Online Exclusive: Ex-Ohio EPA Director Talks About Proposed Smog Regulation
The Environmental Protection Agency (EPA) did a little recycling of its own in January by again proposing strict standards for ground-level ozone, or smog, that it first recommended in 2007.
Drafted by the Clean Air Scientific Advisory Committee (CASAC), an independent panel that provides guidance to the EPA, the standard proposed both in 2007 and in January limits the level of smog to between 0.060 and 0.070 parts per million (ppm).
Business lobbies strongly opposed the 2007 proposal. When the EPA adopted a final rule in March 2008, it went with the more lenient standard of 0.075 ppm--still tougher than the 0.080 ppm limit (which could be rounded up to 0.084) set in 1997.
Attorneys general from 14 states, as well as Washington, D.C., and numerous health and environmental groups jointly filed suit against the EPA in May 2008, challenging the ozone standard as lax. The complaint argued that the 0.075 ppm standard wasn't low enough to protect human health. Business groups fought back by saying science didn't support a stricter standard, which would be nearly impossible for many states to meet.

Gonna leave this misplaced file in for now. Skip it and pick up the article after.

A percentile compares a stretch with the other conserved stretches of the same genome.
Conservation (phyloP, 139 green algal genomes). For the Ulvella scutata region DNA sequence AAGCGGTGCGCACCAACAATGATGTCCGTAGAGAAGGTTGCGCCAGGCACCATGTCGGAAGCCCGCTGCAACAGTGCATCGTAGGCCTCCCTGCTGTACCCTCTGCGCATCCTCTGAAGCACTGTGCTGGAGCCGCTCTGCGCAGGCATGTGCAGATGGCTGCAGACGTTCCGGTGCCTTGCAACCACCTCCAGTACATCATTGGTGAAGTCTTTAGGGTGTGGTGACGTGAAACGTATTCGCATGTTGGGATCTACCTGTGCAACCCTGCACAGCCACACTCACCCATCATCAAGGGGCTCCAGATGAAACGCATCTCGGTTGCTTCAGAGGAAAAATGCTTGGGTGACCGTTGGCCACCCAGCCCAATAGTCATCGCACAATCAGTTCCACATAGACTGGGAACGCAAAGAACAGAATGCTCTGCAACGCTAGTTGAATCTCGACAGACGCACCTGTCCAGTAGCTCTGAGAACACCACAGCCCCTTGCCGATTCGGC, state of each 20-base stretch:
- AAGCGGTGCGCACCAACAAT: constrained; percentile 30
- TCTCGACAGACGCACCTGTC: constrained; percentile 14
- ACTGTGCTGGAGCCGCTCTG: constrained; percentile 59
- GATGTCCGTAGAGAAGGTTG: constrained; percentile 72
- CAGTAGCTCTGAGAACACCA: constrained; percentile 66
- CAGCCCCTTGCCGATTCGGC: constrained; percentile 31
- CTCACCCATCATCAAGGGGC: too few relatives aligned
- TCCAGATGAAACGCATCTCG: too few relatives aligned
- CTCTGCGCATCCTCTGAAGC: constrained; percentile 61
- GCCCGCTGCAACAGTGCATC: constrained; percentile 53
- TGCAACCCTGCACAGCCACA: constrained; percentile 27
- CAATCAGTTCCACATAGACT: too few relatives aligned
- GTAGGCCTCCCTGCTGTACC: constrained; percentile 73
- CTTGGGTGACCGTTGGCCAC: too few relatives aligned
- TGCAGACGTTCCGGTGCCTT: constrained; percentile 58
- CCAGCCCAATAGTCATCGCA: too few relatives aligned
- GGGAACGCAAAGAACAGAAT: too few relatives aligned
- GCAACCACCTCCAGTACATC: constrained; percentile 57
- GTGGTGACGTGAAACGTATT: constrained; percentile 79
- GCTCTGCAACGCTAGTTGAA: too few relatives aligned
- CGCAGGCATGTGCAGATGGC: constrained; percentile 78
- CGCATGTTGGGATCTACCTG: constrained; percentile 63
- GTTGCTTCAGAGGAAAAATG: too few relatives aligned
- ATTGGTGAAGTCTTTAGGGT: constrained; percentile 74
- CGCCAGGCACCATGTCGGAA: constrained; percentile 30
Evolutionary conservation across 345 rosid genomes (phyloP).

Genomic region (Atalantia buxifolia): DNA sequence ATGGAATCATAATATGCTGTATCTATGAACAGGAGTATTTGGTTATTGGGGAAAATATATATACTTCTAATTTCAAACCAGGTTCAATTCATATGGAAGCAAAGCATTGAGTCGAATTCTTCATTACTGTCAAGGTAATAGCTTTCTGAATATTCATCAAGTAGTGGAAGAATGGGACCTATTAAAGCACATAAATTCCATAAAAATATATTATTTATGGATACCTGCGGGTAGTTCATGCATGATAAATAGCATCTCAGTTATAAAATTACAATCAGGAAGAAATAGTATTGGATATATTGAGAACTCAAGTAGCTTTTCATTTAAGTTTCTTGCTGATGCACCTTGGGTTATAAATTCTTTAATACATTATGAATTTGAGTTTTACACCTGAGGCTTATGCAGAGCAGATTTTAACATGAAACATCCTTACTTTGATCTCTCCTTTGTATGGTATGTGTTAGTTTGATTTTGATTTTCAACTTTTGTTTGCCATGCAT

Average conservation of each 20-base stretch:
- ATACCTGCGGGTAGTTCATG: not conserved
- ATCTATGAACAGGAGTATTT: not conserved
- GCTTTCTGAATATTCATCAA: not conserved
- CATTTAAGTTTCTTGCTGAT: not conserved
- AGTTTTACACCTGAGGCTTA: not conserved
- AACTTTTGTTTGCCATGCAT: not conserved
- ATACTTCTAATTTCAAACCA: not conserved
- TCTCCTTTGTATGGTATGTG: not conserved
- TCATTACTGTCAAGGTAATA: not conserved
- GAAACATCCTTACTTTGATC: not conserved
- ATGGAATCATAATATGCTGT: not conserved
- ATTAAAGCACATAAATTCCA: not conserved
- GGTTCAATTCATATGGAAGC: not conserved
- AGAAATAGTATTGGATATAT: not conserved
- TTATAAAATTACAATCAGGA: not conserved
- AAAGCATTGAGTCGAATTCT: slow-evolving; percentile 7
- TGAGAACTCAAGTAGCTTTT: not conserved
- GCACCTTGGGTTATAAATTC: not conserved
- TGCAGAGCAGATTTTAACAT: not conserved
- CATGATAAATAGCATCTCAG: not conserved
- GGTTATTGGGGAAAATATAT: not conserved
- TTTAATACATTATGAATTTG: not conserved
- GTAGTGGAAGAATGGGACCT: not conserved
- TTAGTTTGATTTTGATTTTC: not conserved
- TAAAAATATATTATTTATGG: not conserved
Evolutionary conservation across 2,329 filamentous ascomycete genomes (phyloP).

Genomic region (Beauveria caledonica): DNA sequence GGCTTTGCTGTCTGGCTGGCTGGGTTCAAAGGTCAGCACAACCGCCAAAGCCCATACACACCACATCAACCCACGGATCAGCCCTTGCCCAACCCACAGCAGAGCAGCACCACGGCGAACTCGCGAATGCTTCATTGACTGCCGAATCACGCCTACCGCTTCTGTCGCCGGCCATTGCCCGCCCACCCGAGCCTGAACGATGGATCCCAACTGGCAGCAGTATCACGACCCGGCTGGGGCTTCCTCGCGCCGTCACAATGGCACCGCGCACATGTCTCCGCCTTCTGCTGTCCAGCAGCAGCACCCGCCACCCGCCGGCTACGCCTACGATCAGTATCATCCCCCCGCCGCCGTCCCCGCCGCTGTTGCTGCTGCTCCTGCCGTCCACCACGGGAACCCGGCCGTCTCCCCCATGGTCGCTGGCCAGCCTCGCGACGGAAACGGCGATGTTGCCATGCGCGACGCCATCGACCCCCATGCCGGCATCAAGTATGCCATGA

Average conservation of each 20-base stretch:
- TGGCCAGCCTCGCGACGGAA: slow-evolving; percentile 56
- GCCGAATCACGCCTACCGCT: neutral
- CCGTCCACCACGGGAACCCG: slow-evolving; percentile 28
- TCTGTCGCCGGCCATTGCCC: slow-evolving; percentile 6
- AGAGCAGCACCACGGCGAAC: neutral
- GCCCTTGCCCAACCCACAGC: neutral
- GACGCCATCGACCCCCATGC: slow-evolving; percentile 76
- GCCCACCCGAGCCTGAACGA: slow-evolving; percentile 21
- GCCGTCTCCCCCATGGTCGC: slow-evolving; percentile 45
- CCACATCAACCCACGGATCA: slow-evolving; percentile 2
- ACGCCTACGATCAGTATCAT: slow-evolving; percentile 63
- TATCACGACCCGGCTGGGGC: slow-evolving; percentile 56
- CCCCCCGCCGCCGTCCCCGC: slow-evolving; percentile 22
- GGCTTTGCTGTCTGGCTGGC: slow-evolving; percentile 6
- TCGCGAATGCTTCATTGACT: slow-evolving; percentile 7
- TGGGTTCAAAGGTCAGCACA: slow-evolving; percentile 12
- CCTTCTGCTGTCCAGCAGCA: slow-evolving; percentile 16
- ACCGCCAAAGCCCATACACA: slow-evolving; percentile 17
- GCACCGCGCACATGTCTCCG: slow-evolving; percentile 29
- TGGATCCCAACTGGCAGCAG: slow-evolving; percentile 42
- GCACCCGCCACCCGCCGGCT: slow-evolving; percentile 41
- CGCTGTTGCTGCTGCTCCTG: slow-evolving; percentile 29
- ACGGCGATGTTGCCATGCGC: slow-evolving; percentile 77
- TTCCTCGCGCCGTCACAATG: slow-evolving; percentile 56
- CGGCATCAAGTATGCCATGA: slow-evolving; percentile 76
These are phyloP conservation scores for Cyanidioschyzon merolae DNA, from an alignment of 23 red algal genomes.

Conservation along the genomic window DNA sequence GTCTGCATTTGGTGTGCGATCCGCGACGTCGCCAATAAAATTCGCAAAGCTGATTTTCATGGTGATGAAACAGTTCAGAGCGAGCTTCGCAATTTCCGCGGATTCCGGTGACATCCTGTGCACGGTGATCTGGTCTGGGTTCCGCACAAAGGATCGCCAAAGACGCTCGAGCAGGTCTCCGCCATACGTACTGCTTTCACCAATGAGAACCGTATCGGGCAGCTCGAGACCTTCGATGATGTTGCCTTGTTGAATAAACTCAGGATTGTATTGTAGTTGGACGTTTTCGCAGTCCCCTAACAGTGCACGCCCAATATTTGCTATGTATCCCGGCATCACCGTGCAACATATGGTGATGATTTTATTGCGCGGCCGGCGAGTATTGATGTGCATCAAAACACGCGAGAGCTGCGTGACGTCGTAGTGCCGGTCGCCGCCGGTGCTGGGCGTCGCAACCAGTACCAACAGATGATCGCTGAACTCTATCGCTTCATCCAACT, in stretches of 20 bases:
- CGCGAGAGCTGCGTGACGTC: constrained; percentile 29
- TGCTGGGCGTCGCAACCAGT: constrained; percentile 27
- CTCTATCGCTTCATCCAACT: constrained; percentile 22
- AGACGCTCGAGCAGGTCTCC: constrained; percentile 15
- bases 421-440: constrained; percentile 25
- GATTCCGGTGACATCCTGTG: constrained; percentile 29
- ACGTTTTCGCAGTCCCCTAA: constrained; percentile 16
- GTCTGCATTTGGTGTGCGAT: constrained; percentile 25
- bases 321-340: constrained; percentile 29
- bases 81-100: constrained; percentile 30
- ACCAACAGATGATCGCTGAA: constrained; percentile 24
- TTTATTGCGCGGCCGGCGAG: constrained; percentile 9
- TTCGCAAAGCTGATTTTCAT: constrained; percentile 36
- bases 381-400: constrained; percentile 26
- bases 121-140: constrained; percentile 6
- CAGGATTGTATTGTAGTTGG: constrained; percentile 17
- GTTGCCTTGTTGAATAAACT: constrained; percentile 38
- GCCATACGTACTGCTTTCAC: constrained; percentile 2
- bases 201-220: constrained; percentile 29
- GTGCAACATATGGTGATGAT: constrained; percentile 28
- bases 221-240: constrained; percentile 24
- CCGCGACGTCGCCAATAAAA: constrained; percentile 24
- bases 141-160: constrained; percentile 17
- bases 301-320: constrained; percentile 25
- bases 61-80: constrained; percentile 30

The EPA's latest announcement also received mixed reactions from health and environmental groups, as well as big business. While some activists assert that the restrictions don't go far enough, business lobbies say the limits put too great a burden on industry.
The agency expects the proposed standard to save between $13 billion and $100 billion in health care costs; however, it estimates the cost of executing the regulation at anywhere from $19 billion to $90 billion.
This time around, it's unlikely the administration will dismiss CASAC's advice, says Charles Warren, chairman of the environmental practice at Kramer Levin Naftalis & Frankel. Come August when the EPA issues its final rule, he says, the smog standard will certainly be lower, though no one yet knows where within the 0.060 to 0.070 ppm range the final standard will fall. The EPA will progressively roll out the change between 2014 and 2031.
"The EPA is going much further than anyone has ever gone," Warren says. "It wants to send a strong message that they're serious about health issues associated with ozone."
The EPA's reasons for revisiting the standards are likely manifold. For one thing, there is Rahm Emanuel's January 2009 memo pledging a comprehensive review of recent regulations. And in his inaugural address, President Obama declared his fundamental support for science-based policy.